But Selvon himself went some way to removing this division by writing the book, not least because he rewrote the book in creolized English after starting in the Queen’s English so he could convey the realistic emotions of his characters and create awareness. While the slang and vocabulary used isn’t a barrier to enjoyment, the beat writer tradition he employs really is a barrier unless you’re a fan of it. Rather than the unfocused, meandering snapshots, we would have preferred a beginning, middle, and end (perhaps we’re a little conventional in our unconventionality.)

This succinct book offers a quick foray into the subject, but we felt that it lacked detail and merely skimmed the surface of the issues. On the whole, we wanted less of the characters chasing women and more insights, particularly of the female experience, which isn’t really explored. Instead of observational snippets and social commentary that provides just a flavour, we wanted back story and a more in-depth exploration of the immigrant experience.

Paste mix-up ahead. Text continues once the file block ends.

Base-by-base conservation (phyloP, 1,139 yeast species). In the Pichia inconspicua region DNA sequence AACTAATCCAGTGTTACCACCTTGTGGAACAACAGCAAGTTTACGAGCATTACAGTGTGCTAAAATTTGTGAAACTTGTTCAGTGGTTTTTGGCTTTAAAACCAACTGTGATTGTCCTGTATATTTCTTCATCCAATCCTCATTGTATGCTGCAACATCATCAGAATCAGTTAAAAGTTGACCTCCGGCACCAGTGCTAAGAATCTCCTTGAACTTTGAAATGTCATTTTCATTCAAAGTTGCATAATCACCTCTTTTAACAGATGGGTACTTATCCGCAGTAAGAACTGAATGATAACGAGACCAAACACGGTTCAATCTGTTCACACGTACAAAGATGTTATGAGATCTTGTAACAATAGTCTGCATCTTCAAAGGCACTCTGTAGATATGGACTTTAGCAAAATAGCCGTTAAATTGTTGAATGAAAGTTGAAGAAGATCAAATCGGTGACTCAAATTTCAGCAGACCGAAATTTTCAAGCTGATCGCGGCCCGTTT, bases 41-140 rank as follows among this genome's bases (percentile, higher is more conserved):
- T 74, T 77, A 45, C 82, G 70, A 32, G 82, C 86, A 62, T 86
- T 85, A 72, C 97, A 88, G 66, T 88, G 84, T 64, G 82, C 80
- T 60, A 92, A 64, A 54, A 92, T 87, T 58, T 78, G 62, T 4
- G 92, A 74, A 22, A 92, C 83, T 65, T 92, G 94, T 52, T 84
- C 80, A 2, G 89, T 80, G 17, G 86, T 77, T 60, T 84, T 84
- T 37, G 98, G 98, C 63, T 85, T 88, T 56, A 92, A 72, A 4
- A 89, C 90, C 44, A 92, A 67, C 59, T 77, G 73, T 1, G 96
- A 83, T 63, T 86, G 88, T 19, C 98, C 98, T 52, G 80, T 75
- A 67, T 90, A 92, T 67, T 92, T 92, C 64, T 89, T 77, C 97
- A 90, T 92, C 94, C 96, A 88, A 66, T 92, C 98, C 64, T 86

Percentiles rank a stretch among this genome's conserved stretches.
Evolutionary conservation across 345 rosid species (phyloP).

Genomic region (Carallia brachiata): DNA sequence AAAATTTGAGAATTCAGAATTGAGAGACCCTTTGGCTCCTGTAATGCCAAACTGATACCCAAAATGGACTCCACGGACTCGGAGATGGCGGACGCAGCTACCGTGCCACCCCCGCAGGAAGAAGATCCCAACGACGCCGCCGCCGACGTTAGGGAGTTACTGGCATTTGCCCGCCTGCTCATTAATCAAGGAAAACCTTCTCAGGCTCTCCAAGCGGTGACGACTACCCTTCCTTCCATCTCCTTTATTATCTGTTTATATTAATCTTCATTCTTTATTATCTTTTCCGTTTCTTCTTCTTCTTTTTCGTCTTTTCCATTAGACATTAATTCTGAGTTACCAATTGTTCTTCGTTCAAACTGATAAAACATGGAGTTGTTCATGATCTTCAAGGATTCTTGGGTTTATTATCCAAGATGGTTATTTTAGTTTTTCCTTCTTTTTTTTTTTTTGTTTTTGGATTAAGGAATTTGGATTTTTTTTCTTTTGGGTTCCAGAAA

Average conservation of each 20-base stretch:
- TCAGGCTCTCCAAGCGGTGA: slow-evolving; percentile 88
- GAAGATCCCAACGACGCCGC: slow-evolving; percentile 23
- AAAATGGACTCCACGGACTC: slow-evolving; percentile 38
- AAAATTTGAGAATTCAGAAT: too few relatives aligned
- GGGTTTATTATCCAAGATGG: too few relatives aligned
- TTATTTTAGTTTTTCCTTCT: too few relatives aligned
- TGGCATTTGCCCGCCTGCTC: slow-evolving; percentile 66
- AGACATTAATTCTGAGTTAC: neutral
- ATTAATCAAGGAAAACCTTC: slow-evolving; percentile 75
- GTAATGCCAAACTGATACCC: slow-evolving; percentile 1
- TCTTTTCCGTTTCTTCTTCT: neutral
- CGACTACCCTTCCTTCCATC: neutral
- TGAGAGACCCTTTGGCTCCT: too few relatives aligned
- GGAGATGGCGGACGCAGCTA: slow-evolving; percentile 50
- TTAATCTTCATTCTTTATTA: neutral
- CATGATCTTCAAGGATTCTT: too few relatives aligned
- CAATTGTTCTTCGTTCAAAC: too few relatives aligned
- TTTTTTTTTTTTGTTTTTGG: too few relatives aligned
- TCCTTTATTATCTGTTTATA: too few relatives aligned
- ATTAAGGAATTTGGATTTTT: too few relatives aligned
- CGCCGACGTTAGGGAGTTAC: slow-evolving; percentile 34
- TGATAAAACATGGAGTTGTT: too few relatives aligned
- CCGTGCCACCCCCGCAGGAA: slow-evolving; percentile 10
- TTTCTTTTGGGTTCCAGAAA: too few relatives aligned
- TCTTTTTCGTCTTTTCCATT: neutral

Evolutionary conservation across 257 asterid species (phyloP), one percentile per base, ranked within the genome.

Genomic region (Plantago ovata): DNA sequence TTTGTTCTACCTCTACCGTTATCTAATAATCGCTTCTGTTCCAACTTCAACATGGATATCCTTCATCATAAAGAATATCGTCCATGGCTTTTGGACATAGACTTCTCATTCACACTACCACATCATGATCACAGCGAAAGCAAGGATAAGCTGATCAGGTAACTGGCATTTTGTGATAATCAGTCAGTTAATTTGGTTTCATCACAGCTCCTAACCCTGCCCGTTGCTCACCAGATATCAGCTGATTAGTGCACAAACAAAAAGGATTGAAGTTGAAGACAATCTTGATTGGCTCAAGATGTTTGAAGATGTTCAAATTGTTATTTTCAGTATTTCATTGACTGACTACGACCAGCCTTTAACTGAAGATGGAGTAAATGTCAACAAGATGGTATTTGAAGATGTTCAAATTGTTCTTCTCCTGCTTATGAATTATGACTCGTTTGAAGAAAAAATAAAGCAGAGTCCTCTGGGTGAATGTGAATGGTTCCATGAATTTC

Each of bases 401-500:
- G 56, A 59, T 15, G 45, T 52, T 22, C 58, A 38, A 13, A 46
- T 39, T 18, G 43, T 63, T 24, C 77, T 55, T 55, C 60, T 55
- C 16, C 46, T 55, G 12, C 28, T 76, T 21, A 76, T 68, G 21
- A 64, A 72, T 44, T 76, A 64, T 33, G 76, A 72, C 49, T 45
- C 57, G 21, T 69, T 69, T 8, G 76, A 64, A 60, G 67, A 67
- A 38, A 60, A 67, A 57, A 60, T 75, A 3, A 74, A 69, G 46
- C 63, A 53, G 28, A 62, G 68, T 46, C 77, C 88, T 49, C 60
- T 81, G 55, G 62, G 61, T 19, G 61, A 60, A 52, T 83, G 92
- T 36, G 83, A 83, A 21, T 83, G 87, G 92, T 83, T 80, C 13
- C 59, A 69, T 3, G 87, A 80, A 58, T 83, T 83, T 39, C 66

Inevitably, coming to the book in 2016 when society has considerably moved on means the book doesn’t offer the kind of insights it did back in 1956. Yet it remains incredibly popular—perhaps leading to our high expectations. While we didn’t love the book for these reasons, it certainly provoked an interesting discussion around some of our parents’ experience of immigrating to England and of how much has really changed.

Score: 6

Book 43: To Kill a Mockingbird, Harper Lee (1960)

Leave a comment